"When you go back, Royal Portrush was very much at the forefront of golf in the U.K. After the Amateur in 1960 and The Troubles came in the late '60s, we were just completely forgotten about," Erskine says. "Now it's sort of like, 'Hellooo, we're here. Hey, this is Northern Ireland. We've been through a lot of pain in the past, but you know something? We're up and going, and we can manage anything.' "

Former R&A CEO Peter Dawson noted that both the passage of time and a successful 2012 Irish Open made all of this possible as well.

3. What sets it apart: Portrush is going to pop unlike some of its other links brethren, and players are already raving. It has numerous holes right on the water and loads of severe elevation change that doesn't always come through at other tracks in the Open's rota. Sometimes when the Open is shown on TV, the reverential tones with which it is discussed don't make any sense. They will this week. Here's a good breakdown of the architecture from Andy Johnson.

The Dunluce Links has wide fairways with great micro-contours, which will yield uneven lies. These uneven lies make for difficult approach shots to greens that have many repelling edges. Pair these factors with Northern Irish winds and a property of massive scale, and you have a venue that will likely allow the world's best tacticians and iron players to rise to the top.

The closing stretch is going to be unbelievable, too. The 236-yard par-3 16th could see 3-woods or drivers hit depending on the wind. It's a monster. The par-4 17th is drivable depending on which way the wind is running. And the par-4 18th has an internal out of bounds area. Bring me all the drama!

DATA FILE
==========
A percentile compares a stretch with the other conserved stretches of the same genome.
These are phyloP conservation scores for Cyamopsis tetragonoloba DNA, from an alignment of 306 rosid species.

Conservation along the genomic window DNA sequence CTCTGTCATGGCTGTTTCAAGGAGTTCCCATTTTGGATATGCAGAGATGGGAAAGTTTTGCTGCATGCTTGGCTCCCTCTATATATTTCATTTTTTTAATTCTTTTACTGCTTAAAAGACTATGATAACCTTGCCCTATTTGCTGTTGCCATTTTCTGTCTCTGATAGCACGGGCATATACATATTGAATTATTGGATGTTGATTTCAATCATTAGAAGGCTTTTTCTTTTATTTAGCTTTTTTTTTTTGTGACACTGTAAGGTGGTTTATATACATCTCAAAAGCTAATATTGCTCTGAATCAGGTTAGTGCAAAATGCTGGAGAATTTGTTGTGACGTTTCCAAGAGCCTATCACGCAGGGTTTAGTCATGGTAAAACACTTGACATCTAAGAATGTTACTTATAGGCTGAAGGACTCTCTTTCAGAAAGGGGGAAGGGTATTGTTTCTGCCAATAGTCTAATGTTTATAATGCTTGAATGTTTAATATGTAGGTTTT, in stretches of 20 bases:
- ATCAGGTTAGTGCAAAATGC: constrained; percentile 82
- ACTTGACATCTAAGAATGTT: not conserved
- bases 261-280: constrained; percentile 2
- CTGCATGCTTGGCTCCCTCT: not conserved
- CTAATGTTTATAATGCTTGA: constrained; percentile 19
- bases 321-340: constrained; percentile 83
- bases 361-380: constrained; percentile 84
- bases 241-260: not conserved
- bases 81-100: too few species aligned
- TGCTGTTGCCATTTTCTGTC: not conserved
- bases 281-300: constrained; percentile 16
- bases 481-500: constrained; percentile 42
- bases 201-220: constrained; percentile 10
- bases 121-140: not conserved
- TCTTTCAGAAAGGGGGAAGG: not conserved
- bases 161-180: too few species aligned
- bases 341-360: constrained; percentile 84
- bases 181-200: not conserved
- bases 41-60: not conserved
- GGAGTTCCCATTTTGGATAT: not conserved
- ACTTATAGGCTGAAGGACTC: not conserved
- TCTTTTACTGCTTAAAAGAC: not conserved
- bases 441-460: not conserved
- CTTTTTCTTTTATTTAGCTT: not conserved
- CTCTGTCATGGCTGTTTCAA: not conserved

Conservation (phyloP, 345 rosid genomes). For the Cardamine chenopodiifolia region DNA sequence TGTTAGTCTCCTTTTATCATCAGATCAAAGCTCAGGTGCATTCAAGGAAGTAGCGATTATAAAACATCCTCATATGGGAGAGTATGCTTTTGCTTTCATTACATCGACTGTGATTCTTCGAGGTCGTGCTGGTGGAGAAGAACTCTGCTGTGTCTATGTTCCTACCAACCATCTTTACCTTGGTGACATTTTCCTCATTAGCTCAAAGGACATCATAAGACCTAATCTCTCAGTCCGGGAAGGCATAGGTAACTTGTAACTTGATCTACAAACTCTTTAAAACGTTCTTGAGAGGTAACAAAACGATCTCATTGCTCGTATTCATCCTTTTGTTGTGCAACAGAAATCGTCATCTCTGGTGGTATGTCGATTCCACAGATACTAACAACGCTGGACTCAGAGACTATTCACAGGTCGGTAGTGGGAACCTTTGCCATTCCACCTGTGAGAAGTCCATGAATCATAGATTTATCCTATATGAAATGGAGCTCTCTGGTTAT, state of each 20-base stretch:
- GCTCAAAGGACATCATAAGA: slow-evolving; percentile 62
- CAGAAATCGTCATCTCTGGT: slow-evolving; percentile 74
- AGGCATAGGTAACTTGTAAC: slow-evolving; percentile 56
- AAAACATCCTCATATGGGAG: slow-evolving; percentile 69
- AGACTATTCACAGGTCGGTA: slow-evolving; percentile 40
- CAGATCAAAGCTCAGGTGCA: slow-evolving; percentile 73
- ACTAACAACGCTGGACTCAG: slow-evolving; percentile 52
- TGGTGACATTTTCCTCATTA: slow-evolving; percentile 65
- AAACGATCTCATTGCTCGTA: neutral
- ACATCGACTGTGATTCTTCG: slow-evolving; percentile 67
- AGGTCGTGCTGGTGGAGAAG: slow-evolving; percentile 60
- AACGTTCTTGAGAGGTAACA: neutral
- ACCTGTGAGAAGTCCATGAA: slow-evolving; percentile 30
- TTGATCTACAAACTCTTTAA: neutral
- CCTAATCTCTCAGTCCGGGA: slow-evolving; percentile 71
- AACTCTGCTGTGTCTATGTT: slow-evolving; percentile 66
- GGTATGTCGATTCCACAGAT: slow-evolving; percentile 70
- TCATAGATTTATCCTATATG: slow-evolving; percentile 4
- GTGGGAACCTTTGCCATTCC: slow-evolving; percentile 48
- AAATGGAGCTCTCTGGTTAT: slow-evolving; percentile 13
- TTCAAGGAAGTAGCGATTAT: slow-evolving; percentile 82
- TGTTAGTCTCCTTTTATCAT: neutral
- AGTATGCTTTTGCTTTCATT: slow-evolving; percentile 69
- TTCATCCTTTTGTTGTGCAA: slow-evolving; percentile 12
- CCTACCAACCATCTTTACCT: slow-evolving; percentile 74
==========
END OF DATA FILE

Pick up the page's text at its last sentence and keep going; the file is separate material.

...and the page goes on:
4. New holes: The 7th and 8th holes on this course were not there when the 2012 Irish Open was played on this course. The reason they were created is so that the Open could end on the old 16th where there's more room for the traditional horseshoe grandstand setup. That's a high price for a 130-year-old club to pay to host an Open, but the result has been amazing and somehow made a great course even better.

5. Native sons: I mentioned them earlier, but the trio of McIlroy, McDowell and Clarke -- an Irish law firm name if there ever was one -- was paramount to this event returning to Portrush. Their six combined majors carry real weight, and when combined with the grandeur of the course at Portrush, you begin to see why the R&A returned. As for whether any of them can do the unthinkable and win this Open? Only McIlroy has a real chance. He talked about that on Wednesday ahead of the festivities.

"It's going to be one of those weeks where I have to enjoy the opportunity of getting to play in front of my hometown, not trying too hard, not putting myself under a lot of pressure," McIlroy said. "Just to go out and enjoy it, because it might be the only time I get to do it."

It might be. There's no return date set, and even if there is, McIlroy may be out of his prime or not playing at all. Regardless, this week is already a massive win for both him and for his country. He gets the thrill of coming home to an Open -- not many can say that -- and the good people of Northern Ireland get the party they've waited a lifetime for. It might get even wilder come Sunday night.